This morning we went down to the Donut start and had a cup of coffee. Joann met us there with son Colin and his girlfriend Julia. Colin is smarter than everyone else in the coffee shop put together, which is not saying much, but he’s one of those Pomona science kids who has a taste for the hard stuff and still manages to be kind, respectful, and more importantly, amenable to being sucked into wasting his Saturday helping out with a bike ride.
And not just any bike ride.
This morning was a special edition of Joann’s FDR, a/k/a Fun Donut Ride, which came about as an alternative to the Donut Ride on which everyone eventually gets dropped and fun is minimized. It was a special edition because Phil Gaimon had selected this day to go for the trifecta:
- Take the Switchbacks KOM.
- Get people to sign up for his Cookie Fondo.
- Raise money for the No Kid Hungry foundation.
The bait was several hundred dozen Krispy Kreme donuts and the VeloFix entourage running tech support, sag, and PR for Phil. Paparazzi snagged cameo photos of Enduro Breader before the ride, snaring down donuts.
Land of the Lost
The Stravver, dislike it or hate it, is where much of modern bike competition resides. KOMs are precious things to a great many people, and the Stravver allows riders to simultaneously live in Delusionville and to keep tabs on their training data.
When Phil’s pro career ended and he took up KOM collecting full-time, it created a bit of a sensation. You see, Stravver KOMs for the really iconic segments are owned by about four percent of the people on the Stravver. Ninety-six percent of the people on the Stravver cannot stand the other four percent. The reasons are complex, but in a nutshell it boils down to this: Your local Stravver hero is quite likely an insufferable dick.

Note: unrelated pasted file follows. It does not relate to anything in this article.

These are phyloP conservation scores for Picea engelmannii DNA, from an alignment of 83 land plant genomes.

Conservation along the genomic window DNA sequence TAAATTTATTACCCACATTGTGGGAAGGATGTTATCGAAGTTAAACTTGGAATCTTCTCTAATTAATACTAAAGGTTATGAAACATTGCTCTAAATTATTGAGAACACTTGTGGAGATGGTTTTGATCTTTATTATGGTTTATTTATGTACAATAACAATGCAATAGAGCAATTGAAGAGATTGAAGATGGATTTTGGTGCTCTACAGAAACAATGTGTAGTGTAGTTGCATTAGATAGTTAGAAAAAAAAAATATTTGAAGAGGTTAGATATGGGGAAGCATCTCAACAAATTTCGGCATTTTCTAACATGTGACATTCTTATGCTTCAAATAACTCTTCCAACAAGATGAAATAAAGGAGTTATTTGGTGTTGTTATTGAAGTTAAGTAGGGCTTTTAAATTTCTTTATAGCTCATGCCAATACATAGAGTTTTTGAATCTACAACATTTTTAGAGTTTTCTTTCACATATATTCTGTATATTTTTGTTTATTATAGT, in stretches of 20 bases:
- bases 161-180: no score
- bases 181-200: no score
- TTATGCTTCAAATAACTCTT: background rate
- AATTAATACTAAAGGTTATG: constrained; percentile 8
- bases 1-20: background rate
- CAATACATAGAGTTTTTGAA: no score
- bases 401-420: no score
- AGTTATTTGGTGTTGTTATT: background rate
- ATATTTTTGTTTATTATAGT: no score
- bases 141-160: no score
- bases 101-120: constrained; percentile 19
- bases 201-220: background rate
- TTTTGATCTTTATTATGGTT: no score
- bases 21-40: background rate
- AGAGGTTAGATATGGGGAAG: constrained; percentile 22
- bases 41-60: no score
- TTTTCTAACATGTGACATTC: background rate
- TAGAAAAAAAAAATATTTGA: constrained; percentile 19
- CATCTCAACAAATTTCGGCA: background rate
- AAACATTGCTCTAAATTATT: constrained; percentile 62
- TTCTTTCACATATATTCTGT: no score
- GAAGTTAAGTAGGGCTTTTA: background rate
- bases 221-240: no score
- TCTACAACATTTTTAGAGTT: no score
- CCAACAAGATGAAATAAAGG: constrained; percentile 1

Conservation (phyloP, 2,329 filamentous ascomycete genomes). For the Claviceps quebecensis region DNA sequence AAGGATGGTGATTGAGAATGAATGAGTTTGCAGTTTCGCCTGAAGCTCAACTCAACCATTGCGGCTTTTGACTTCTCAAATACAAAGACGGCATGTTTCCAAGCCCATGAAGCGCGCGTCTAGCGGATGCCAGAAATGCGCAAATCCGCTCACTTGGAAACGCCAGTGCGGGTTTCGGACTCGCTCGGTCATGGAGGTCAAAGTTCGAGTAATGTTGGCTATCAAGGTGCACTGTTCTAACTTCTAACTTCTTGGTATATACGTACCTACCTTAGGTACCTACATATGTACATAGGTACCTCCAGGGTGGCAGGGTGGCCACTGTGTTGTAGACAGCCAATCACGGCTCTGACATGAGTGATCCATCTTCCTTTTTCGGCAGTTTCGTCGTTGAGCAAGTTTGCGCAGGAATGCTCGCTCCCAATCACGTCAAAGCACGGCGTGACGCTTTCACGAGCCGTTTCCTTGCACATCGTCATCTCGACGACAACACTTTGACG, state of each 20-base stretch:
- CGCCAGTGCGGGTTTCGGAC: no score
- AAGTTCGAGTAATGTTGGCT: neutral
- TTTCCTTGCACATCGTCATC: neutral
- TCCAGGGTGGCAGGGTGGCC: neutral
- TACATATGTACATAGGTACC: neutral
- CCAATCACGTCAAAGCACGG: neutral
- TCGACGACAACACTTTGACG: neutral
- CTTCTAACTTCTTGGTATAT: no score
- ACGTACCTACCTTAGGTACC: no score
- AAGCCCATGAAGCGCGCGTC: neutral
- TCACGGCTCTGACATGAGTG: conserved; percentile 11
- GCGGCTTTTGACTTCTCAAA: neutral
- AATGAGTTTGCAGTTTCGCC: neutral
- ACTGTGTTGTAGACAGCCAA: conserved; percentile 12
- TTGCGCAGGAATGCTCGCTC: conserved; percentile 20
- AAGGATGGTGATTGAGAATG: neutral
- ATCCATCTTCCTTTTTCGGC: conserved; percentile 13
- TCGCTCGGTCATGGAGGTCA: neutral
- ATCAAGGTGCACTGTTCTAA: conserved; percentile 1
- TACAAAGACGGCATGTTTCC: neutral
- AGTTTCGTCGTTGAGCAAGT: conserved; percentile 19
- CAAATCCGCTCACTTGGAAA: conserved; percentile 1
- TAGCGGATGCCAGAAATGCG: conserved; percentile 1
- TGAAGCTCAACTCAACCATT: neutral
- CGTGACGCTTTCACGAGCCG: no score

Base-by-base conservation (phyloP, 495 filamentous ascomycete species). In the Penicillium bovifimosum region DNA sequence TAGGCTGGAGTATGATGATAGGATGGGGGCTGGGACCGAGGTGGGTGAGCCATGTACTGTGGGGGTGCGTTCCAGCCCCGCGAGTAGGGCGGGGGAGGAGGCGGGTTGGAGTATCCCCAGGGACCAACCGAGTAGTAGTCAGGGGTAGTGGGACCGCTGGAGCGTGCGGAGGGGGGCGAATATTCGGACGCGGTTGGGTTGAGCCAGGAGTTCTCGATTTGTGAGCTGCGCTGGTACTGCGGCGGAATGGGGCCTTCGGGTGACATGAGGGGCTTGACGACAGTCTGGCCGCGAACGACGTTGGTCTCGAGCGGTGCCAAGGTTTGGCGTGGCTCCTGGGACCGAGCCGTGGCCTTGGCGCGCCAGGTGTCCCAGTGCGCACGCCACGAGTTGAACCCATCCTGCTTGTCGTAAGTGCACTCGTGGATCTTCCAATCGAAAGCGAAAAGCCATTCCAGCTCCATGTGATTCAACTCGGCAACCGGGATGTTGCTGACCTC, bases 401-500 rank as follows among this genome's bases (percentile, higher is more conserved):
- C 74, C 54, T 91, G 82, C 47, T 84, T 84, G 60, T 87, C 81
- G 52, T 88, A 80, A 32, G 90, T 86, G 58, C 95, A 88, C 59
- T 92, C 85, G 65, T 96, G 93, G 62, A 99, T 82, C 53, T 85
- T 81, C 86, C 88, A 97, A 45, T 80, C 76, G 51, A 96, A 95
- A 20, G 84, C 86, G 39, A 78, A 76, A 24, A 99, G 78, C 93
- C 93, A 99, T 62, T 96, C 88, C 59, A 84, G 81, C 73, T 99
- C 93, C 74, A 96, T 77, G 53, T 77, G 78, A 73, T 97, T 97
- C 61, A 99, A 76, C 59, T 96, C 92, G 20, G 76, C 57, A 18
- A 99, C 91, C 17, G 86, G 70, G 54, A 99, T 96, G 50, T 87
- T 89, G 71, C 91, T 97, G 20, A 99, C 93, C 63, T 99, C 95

Does anyone remember Thorfinn-Sasquatch, the Stravver KOM collector who was busted hawking PEDs? Right. And while I’m not saying that big time KOM collectors all dope, we are familiar with the chicanery that these big fish employ: Favorable winds, leadouts by friends, pacing by motor scooters, and any other number of questionable tactics.
Bottom line is that Phil has made a nice retirement out of going out to the local iconic climbs across the country and wresting them from the treasure chest of That Guy, who typically then turns to the Internet to complain about the injustice of having his KOM “stolen” by someone who was, uh, faster.
Of course the 96% peanut gallery loves it …
Taken under cover of night
When Phil heads out to take a big deal KOM, the locals don’t always welcome him with open arms, and by “locals” I mean the riders who fancy themselves the biggest frog in the local pond. No mind. Phil straps on his camera and has a go, and more often than not he collects the KOM. But it’s a bit of a solitary undertaking, soldiering out into hostile territory to wrest the crown from the local prince.
Enter Joann’s FDR.
For whatever reason, perhaps because she hasn’t been cycling long enough to know that you’re supposed to resent “outsiders,” rather than meeting Phil at the gates of the South Bay with an armed vigilante squad, she put out the call and close to 70 riders answered.
Line the Switchbacks and cheer Phil on in his attempt to snatch away the title of fastest rider on our most hallowed hill.
He was taken aback. As he began the assault, the entire route was lined with riders from Big Orange, South Bay Wheelmen, and random riders in the area eager to witness and cheer a pretty gnarly physical feat: The Switchbacks has been ridden over 8,000,000 billion times, and the current KOM as of Saturday morning was Eddy Merckx, who set the record shortly after setting his one-hour world record in Mexico City in 1968.
I talked with Phil afterwards.
“What was it like being cheered?”
“It was weird. No one has ever done that before.”
“Good weird or bad weird?”
“It was awesome. People screaming for me, urging me on … that just doesn’t happen in Stravaland.”
“Did you get the KOM?”
“What was your time?”
I don’t know what Merckx’s time was, but obviously it was slower than Phil’s.
The next item on the menu involved a big party at the Bike Palace in San Pedro, where local San Pedroian delicacies were served to the ravenous bikers, and where generous donations poured in for the No Kid Hungry foundation.
It was a great day thanks to Joann, Bike Palace, VeloFix, and donuts. Not cookies. Donuts.
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